Remembering Sir Harry Kroto and his BuckyBall Discovery
Posted 7th Oct 2019
Today we remember Professor Sir Harold Kroto, born on this day 1939, who studied Chemistry at the University of Sheffield and in 1961 where he obtained a first class BSc honours degree, followed in 1964 by a PhD.
In 1996 he was awarded the Nobel Prize for co-discovering a new form of carbon, known as "buckminsterfullerene" (the model of which is nicknamed the Buckyball), which stands alongside the two other well-defined forms, diamond and graphite.
During his lifetime Professor Kroto provided educational outreach workshops all around the world in his quest to engage children of all age ranges on science. On his annual visit to the University of Sheffield he worked with local schools and delivered the workshops to Year 6 pupils.
His 'Global Educational Outreach' network continues to provide a simple way of recording and publishing on the Internet. As it is a highly flexible medium it enables a wide range of different educational approaches to be explored and it is particularly useful for SET teachers who will find valuable downloadable teaching resource material created by the best science and technology experts and educators on the Geoset website.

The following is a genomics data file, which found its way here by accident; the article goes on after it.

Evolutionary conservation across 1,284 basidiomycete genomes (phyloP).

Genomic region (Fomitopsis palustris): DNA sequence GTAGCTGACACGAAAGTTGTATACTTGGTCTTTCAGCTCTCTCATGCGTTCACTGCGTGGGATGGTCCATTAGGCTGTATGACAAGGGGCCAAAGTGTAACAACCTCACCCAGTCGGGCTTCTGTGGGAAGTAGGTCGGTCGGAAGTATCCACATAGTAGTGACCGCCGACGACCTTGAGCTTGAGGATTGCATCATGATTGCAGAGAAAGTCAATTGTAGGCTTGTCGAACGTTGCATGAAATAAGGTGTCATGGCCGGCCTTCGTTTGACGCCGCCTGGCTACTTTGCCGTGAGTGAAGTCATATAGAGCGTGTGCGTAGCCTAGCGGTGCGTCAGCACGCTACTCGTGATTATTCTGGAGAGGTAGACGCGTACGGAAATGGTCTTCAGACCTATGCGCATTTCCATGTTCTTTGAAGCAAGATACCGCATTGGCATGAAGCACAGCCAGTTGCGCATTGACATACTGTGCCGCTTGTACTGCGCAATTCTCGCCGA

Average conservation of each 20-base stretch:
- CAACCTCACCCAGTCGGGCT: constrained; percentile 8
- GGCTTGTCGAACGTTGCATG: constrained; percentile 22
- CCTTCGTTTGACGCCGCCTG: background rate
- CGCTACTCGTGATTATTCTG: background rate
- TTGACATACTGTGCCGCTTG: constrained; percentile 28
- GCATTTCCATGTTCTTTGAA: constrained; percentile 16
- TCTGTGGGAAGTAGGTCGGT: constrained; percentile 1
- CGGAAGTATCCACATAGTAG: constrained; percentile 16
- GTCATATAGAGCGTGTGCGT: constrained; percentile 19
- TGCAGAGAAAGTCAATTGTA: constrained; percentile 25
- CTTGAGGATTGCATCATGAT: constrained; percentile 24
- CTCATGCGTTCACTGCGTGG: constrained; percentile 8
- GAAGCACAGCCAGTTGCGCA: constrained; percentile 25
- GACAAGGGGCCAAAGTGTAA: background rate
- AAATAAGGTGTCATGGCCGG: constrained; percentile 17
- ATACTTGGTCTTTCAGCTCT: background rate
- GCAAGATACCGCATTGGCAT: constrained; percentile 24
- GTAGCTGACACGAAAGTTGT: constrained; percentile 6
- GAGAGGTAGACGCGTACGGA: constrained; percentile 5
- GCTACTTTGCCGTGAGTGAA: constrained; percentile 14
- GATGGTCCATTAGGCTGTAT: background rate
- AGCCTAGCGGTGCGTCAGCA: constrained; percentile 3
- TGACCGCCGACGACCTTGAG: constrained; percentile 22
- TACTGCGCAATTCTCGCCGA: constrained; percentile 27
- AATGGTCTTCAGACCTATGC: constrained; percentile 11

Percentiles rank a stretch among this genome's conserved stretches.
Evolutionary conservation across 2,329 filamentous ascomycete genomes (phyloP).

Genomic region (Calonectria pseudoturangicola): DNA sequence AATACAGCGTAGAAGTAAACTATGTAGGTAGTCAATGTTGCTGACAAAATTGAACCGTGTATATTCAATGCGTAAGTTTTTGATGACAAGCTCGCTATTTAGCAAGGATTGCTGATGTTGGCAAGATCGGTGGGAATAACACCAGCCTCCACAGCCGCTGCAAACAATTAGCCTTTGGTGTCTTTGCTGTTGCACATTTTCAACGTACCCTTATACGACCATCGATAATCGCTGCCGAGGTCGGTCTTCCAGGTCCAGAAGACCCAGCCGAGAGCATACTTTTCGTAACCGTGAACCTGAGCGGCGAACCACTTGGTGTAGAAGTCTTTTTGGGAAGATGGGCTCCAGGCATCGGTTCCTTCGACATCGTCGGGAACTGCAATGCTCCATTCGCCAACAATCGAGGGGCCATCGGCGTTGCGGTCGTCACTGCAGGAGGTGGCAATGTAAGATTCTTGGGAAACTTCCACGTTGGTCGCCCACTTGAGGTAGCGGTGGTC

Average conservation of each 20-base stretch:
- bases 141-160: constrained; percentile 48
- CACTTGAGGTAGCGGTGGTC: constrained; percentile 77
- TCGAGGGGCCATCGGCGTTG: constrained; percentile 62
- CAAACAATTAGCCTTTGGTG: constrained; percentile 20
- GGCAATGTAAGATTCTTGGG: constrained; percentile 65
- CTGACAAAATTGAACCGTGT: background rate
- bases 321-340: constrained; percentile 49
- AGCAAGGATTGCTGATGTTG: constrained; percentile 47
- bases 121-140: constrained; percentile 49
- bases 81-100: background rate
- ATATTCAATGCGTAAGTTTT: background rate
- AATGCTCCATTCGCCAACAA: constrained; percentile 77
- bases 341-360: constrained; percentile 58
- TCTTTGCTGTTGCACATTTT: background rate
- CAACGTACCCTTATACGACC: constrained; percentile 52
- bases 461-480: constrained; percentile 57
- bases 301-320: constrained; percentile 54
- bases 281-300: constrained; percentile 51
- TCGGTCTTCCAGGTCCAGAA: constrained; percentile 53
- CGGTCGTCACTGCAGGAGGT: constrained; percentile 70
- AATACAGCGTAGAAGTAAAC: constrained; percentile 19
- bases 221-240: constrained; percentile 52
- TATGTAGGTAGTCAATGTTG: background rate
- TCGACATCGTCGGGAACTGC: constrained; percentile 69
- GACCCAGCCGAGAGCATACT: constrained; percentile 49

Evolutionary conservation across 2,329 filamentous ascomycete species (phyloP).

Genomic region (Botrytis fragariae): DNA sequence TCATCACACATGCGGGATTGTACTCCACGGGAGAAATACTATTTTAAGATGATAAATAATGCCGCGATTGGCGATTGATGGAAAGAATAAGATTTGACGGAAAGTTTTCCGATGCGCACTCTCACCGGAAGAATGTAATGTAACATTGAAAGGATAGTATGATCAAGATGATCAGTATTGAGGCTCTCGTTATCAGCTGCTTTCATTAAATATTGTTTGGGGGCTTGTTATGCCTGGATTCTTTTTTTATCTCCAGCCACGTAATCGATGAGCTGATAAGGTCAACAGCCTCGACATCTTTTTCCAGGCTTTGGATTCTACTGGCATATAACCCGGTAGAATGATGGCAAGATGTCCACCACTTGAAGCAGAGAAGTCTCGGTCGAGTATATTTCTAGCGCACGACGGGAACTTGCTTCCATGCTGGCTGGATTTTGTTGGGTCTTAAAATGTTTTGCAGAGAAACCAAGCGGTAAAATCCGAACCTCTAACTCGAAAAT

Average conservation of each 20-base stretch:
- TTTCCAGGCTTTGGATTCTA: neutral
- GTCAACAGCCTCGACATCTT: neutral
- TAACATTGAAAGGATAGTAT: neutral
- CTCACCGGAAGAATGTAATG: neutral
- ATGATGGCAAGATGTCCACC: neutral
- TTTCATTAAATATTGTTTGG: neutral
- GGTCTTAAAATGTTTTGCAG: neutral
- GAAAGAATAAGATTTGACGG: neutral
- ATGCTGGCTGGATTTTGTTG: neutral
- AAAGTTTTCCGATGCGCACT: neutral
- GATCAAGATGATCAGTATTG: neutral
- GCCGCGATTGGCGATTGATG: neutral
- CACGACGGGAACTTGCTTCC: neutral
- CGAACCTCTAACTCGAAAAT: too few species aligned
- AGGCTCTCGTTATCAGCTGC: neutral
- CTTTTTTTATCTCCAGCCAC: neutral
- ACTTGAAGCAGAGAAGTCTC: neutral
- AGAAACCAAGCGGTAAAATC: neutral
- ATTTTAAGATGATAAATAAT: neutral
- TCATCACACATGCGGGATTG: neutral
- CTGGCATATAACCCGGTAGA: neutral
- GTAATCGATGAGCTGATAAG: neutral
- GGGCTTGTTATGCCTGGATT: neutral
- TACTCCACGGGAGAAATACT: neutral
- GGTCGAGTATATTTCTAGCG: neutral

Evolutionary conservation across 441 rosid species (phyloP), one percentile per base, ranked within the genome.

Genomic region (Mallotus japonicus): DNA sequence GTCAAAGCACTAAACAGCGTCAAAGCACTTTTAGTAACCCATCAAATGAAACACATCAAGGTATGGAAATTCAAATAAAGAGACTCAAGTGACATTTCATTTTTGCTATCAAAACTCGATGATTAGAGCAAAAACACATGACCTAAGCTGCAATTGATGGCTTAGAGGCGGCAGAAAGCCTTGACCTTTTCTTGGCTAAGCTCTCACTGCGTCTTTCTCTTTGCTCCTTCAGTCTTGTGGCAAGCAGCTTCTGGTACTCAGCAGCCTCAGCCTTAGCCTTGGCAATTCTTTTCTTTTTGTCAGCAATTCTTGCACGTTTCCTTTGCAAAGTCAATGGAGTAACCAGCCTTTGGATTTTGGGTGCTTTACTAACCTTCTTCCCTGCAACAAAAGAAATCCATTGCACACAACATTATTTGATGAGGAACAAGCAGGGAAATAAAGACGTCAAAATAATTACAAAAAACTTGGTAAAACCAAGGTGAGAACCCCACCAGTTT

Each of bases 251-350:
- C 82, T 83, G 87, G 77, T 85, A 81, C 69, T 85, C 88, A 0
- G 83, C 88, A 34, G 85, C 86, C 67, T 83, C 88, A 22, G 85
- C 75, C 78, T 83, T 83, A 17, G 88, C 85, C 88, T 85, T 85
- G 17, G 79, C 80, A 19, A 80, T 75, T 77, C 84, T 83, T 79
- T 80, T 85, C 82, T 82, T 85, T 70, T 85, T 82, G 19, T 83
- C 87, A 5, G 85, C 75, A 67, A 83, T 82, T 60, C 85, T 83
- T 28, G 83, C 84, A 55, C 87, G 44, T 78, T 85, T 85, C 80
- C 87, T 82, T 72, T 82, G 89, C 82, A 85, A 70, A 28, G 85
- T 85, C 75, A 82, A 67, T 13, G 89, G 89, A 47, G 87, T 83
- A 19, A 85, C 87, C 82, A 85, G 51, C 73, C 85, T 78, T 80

The Kroto Schools Laboratory:
In 2017, the University of Sheffield unveiled a revitalised schools' laboratory, in the University’s Dainton Building. The refurbishment was made possible thanks to the generous donations of alumni who, like Sir Harry, are committed to ensuring young people have access to science and engineering. Sir Harry delighted in sharing his passion for science with a young audience and the Laboratory continues his legacy through STEM champions and a breadth of outreach activity.
We are very proud that the University continues to use the Cochranes of Oxford fullerene models in its teachings and our buckyballs can be seen in this photo of Sir Harold.